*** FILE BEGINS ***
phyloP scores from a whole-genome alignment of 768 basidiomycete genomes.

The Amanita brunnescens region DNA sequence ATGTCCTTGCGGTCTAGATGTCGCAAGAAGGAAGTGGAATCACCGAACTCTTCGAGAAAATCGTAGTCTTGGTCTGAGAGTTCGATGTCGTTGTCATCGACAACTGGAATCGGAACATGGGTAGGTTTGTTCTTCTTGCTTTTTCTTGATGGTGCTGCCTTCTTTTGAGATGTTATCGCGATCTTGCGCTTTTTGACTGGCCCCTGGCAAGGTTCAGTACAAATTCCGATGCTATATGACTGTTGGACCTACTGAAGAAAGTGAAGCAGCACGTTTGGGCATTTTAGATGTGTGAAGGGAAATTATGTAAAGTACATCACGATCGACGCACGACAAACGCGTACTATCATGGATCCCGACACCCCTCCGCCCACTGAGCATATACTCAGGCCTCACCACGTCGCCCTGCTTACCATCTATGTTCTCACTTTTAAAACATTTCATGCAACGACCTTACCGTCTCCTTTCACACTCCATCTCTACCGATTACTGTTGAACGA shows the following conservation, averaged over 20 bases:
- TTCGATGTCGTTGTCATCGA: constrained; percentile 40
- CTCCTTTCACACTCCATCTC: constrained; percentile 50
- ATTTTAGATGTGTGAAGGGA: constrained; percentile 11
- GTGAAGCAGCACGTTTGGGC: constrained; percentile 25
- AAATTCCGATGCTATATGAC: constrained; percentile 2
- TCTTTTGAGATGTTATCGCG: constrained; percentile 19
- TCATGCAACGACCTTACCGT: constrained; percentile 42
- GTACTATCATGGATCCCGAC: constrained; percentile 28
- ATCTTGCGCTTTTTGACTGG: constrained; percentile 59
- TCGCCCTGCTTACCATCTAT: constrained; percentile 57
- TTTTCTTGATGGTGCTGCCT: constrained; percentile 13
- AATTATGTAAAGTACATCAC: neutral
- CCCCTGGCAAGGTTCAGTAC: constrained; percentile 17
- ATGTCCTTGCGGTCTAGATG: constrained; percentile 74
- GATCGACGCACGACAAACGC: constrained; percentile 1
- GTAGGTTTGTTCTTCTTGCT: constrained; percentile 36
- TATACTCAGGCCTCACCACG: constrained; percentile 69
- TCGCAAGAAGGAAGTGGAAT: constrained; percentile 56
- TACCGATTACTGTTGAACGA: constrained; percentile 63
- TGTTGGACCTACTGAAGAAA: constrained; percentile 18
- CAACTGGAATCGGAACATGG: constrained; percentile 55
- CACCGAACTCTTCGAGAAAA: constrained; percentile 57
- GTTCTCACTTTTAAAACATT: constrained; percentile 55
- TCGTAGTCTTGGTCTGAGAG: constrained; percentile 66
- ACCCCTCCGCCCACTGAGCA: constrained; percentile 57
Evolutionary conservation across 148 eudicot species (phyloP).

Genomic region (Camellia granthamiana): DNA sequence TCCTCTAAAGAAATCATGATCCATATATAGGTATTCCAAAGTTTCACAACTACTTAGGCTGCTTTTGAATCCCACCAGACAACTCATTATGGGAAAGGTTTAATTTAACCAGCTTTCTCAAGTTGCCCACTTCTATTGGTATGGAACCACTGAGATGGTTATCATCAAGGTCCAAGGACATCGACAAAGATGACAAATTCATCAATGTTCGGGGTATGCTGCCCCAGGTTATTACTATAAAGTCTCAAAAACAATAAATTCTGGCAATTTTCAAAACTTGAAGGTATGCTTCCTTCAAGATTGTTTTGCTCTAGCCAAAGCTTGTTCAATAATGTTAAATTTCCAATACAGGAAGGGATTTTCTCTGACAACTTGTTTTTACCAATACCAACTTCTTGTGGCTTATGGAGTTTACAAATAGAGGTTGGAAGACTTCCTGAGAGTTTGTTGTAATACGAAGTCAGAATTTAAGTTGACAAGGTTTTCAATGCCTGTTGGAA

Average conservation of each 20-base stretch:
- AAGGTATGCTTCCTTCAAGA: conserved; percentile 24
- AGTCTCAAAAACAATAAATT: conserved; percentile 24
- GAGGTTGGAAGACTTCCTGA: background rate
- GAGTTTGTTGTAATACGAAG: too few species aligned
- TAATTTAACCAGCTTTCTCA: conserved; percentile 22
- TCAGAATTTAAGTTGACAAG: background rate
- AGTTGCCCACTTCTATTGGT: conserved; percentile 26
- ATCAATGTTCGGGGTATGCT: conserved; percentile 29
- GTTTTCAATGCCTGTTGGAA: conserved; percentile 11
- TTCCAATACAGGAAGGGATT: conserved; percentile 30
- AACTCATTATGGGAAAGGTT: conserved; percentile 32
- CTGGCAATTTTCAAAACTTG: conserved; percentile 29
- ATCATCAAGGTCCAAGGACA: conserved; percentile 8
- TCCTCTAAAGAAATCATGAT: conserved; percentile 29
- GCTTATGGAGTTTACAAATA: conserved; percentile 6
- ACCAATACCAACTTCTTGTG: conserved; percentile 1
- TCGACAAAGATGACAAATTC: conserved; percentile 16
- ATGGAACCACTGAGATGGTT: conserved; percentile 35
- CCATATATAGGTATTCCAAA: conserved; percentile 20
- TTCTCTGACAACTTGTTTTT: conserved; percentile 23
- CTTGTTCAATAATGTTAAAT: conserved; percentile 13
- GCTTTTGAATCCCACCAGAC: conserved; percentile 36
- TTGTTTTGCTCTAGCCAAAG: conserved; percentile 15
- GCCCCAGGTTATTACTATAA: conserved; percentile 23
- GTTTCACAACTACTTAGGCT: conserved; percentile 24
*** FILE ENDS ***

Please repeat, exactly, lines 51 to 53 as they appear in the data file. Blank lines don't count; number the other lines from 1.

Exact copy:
- CTTGTTCAATAATGTTAAAT: conserved; percentile 13
- GCTTTTGAATCCCACCAGAC: conserved; percentile 36
- TTGTTTTGCTCTAGCCAAAG: conserved; percentile 15